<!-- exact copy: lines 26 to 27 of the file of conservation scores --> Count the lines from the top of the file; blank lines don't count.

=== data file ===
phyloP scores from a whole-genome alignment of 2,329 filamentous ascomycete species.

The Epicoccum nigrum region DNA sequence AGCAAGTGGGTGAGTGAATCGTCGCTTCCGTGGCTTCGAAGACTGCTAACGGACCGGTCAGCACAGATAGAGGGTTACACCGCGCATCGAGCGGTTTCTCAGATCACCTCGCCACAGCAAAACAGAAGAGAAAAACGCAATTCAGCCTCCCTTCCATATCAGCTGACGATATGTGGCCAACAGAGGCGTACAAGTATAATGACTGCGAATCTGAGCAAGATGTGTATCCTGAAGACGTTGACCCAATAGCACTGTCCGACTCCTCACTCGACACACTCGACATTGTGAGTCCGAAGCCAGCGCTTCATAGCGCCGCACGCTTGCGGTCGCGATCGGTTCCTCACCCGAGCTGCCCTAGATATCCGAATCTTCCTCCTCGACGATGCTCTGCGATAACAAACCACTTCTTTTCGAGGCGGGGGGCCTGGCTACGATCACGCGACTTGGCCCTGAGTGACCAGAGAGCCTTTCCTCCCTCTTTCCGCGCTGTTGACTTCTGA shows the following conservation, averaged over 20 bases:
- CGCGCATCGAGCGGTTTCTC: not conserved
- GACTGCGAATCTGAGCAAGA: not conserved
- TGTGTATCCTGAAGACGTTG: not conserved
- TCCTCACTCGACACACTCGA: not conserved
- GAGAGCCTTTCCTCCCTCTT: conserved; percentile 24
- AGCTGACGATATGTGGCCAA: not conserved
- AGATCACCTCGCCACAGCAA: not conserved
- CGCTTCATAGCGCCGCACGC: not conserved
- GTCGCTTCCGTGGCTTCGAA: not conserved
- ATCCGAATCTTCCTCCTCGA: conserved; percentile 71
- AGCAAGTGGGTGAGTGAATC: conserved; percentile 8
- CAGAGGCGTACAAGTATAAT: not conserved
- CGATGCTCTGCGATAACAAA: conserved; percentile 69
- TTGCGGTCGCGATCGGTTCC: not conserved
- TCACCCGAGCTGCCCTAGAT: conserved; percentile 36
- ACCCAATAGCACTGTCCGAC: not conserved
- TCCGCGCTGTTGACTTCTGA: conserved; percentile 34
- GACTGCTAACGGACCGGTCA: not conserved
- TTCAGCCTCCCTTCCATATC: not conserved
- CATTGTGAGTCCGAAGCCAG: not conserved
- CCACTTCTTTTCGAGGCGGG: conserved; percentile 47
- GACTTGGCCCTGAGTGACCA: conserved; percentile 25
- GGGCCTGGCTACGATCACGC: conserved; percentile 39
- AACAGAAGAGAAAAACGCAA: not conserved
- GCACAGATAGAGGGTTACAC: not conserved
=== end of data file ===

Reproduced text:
- AACAGAAGAGAAAAACGCAA: not conserved
- GCACAGATAGAGGGTTACAC: not conserved